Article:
Treatment emergent adverse events (TEAEs) in the five- and four-year data were consistent with the known safety profile of BOSULIF.3,4 In the five-year analysis, the most common grade 3 and/or 4 TEAEs for second-line CP CML patients included diarrhea (10 percent), nausea (1 percent), vomiting (4 percent), rash (9 percent) and thrombocytopenia (26 percent).4 In the four-year analysis, the most common grade 3 and/or 4 TEAEs for third-line CP CML patients included diarrhea (9 percent), nausea (1 percent), vomiting (1 percent), rash (3 percent), headache (3 percent), abdominal pain (1 percent), fatigue (2 percent), thrombocytopenia (26 percent), neutropenia (16 percent) and anemia (7 percent).3

Inotuzumab Ozogamicin

New Pfizer-sponsored data also included a Phase 2 study (N=35) (abstract #2255) of inotuzumab ozogamicin, an investigational CD22-directed ADC, demonstrating clinical activity in relapsed/refractory (R/R) adult ALL patients. The majority of patients (69 percent; 95 percent CI: 50.7-83.2) achieved a complete response (CR) or CR without complete neutrophil count or platelet recovery (CRi). In addition, 75 percent of CR+CRi patients achieved minimal residual disease (MRD) negativity, an indicator of remission. Common grade ≥3 AEs included thrombocytopenia (34 percent), neutropenia (20 percent) and febrile neutropenia (20 percent).5 The randomized, Phase 3 INO-VATE ALL trial is ongoing in a similar patient population, with top-line results expected in 2015.6

Additionally, an investigator-led Phase 1/2 study (abstract #794) demonstrated that inotuzumab ozogamicin added to low intensity chemotherapy (cyclophosphamide, dexamethasone, methotrexate and cytarabine) had clinical activity in previously untreated older patients (≥60 years) with ALL. In the study, 96 percent of evaluable patients (N=26) achieved CR or CR without complete platelet recovery (CRp) at the 13-month follow-up. All patients who achieved CR+CRp also achieved MRD negativity. Grade 3 and/or 4 toxicities included infections (85 percent), prolonged thrombocytopenia (65 percent), hyperglycemia (44 percent), increased bilirubin (22 percent), intracranial hemorrhage (15 percent), increased amino alanine transferase (ALT) (11 percent), hematuria (7 percent), headache (4 percent), cognitive disturbance (4 percent), ascites (4 percent) and diarrhea (4 percent). The study was conducted by The University of Texas MD Anderson Cancer Center.7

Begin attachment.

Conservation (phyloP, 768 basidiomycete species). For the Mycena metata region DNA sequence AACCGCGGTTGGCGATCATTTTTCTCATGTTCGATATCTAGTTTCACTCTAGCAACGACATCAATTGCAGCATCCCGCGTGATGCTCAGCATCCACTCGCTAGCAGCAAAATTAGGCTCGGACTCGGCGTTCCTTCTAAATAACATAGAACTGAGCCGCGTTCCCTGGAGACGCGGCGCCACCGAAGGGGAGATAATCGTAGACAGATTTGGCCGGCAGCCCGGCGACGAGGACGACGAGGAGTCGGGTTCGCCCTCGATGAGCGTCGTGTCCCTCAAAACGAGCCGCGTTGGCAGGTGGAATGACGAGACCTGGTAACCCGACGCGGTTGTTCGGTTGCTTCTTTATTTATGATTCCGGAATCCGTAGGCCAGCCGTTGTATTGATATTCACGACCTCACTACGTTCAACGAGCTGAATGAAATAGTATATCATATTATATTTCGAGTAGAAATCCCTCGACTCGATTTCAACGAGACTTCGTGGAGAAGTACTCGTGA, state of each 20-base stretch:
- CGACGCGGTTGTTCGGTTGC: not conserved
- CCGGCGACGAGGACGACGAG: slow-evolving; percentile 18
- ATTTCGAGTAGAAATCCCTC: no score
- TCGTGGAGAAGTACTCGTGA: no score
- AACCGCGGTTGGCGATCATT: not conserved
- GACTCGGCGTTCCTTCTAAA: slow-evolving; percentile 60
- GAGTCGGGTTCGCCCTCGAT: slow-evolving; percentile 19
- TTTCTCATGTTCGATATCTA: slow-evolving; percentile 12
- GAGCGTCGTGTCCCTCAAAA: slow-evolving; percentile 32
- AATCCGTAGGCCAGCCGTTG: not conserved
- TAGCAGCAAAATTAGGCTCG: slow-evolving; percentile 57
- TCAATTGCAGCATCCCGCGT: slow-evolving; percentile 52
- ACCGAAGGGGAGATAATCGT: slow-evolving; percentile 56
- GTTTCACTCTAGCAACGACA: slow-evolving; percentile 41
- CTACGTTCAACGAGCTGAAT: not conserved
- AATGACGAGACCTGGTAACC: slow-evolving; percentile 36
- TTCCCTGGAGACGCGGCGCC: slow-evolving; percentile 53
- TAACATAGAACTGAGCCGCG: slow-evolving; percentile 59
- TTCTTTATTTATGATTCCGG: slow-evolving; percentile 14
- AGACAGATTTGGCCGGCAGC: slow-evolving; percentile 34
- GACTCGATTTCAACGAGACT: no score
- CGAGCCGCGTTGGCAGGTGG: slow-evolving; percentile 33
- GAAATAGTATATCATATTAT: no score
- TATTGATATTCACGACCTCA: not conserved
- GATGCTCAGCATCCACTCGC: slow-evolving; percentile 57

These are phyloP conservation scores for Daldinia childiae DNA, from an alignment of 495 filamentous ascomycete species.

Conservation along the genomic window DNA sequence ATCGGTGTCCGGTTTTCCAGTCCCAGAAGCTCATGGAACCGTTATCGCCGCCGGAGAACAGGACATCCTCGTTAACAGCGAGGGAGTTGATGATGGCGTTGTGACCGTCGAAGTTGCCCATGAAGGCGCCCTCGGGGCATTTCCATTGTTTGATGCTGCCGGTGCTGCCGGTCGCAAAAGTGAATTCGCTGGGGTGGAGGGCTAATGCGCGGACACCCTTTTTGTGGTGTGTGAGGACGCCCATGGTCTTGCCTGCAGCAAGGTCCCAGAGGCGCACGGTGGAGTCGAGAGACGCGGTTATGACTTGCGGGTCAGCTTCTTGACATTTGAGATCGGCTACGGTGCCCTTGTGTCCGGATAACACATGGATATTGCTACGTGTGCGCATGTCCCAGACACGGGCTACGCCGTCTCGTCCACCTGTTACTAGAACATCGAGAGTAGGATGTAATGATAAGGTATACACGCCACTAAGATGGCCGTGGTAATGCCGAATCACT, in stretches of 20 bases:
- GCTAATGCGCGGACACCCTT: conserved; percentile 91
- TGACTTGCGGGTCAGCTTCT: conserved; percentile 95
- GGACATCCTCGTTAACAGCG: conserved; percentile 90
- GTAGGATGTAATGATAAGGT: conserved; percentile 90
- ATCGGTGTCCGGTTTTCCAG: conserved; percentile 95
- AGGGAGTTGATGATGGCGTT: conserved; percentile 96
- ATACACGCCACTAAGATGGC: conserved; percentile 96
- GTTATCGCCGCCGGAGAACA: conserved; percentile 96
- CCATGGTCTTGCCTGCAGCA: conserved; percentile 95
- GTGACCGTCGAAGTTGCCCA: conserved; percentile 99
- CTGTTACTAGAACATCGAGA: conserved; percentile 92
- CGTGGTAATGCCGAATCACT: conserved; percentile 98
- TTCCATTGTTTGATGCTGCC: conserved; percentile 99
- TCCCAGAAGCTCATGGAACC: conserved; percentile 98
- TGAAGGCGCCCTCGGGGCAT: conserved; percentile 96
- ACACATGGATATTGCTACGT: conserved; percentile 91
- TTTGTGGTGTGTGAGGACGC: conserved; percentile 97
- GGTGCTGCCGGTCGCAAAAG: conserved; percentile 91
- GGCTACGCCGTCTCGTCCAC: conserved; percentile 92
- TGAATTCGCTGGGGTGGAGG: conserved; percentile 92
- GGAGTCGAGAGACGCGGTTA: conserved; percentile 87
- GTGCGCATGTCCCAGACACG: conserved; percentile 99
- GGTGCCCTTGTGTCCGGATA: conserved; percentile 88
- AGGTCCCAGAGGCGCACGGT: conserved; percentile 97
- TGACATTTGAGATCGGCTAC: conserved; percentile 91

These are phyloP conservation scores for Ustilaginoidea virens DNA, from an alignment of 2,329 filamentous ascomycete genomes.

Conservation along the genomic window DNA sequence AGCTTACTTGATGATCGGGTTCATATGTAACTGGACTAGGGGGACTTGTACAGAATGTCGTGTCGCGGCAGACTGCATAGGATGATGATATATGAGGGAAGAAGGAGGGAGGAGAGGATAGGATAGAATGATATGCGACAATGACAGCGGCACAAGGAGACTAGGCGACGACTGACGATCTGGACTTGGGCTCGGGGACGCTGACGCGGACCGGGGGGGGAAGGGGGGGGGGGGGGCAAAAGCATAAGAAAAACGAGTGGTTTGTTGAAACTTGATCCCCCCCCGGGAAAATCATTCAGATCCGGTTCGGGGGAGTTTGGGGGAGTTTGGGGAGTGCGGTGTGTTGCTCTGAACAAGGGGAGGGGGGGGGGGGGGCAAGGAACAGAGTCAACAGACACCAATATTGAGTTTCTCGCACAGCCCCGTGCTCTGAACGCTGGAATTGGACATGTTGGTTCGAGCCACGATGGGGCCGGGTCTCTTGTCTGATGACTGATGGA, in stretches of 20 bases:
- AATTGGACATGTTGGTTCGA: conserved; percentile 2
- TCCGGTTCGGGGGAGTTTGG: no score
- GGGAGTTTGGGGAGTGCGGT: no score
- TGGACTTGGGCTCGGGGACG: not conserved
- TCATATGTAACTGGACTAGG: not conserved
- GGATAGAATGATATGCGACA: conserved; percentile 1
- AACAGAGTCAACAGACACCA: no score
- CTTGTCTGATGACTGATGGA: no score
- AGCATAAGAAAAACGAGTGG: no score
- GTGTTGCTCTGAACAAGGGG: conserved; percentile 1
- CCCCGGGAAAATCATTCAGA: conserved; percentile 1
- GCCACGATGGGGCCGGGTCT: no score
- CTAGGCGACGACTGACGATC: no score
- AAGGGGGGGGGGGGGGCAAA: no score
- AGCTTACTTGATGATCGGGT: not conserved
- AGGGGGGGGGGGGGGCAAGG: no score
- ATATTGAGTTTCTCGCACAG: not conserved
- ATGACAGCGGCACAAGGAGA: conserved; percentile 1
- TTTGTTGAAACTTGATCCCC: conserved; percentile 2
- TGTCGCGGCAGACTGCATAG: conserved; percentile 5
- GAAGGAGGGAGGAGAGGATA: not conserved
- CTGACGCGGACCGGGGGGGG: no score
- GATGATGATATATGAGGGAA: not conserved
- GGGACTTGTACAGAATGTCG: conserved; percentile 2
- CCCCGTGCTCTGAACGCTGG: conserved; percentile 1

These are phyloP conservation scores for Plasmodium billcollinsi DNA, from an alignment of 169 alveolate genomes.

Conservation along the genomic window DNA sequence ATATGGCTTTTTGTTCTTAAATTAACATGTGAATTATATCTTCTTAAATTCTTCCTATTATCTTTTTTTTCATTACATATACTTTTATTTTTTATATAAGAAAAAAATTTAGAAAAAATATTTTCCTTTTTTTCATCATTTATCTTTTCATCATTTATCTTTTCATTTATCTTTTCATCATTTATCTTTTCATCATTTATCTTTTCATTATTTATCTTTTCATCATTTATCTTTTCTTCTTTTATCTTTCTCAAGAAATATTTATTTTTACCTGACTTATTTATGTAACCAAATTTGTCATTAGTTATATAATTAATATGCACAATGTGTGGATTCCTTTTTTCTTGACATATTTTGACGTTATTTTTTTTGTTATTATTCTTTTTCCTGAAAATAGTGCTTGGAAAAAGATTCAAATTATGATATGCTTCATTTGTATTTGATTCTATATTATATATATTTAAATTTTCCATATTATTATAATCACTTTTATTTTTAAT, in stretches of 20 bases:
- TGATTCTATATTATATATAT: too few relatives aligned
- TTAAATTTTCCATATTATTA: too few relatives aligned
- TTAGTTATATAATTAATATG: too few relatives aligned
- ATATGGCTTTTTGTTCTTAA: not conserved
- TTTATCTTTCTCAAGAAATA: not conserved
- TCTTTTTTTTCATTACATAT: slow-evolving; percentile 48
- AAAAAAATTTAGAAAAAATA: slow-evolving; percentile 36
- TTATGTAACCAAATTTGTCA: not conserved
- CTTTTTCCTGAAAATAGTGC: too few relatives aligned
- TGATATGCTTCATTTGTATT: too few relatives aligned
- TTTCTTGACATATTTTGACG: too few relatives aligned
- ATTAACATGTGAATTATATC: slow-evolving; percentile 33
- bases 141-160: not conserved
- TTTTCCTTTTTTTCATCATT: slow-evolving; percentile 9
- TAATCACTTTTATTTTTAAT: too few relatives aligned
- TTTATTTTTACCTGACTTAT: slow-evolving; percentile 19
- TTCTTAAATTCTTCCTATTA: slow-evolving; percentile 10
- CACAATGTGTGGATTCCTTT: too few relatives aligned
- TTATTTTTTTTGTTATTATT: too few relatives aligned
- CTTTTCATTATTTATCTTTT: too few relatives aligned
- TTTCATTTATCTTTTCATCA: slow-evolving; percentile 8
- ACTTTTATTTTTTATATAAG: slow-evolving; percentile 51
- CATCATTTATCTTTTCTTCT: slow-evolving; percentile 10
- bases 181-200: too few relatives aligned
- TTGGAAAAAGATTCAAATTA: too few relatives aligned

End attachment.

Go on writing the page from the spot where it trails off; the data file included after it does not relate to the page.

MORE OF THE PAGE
About BOSULIF® (bosutinib)

BOSULIF® (bosutinib) is an oral, once-daily, tyrosine kinase inhibitor (TKI), which inhibits the Bcr-Abl kinase that promotes CML; it is also an inhibitor of Src-family kinases. BOSULIF® is currently approved in the U.S. for the treatment of adult patients with Philadelphia chromosome-positive (Ph+) CML with resistance or intolerance to prior therapy and offers an important treatment option for these patients. In Europe, BOSULIF was granted conditional marketing authorization for the treatment of adult patients with Ph+ CML previously treated with one or more TKIs and for whom imatinib, nilotinib and dasatinib are not considered appropriate treatment options. The current approved dose of BOSULIF® is 500 mg orally once daily with food.

The potential of BOSULIF® in previously untreated patients with CML at a 400 mg dose is being investigated in the ongoing Phase 3 BFORE trial as part of a novel, co-development partnership between Pfizer and Avillion LLP.8

IMPORTANT BOSULIF® (bosutinib) SAFETY INFORMATION

Contraindication: Hypersensitivity to BOSULIF. Anaphylactic shock occurred in less than 0.2% of treated patients.

Gastrointestinal Toxicity: Diarrhea, nausea, vomiting, and abdominal pain can occur. In the clinical trial, median time to onset for diarrhea was 2 days, median duration was 1 day, and median number of episodes per patient was 3 (range 1-221). Monitor and manage patients using standards of care, including antidiarrheals, antiemetics, and/or fluid replacement. Withhold, dose reduce, or discontinue BOSULIF as necessary.

Myelosuppression: Thrombocytopenia, anemia, and neutropenia can occur. A complete blood count should be performed weekly for the first month and then monthly or as clinically indicated. Withhold, dose reduce, or discontinue BOSULIF as necessary.

Hepatic Toxicity: Twenty percent of patients experienced an increase in either ALT or AST. Liver enzyme elevation usually occurs early in treatment. Perform monthly hepatic enzyme tests for the first 3 months and as clinically indicated. In patients with transaminase elevations, monitor liver enzymes more frequently. Drug-induced liver injury has occurred. Withhold, dose reduce, or discontinue BOSULIF as necessary.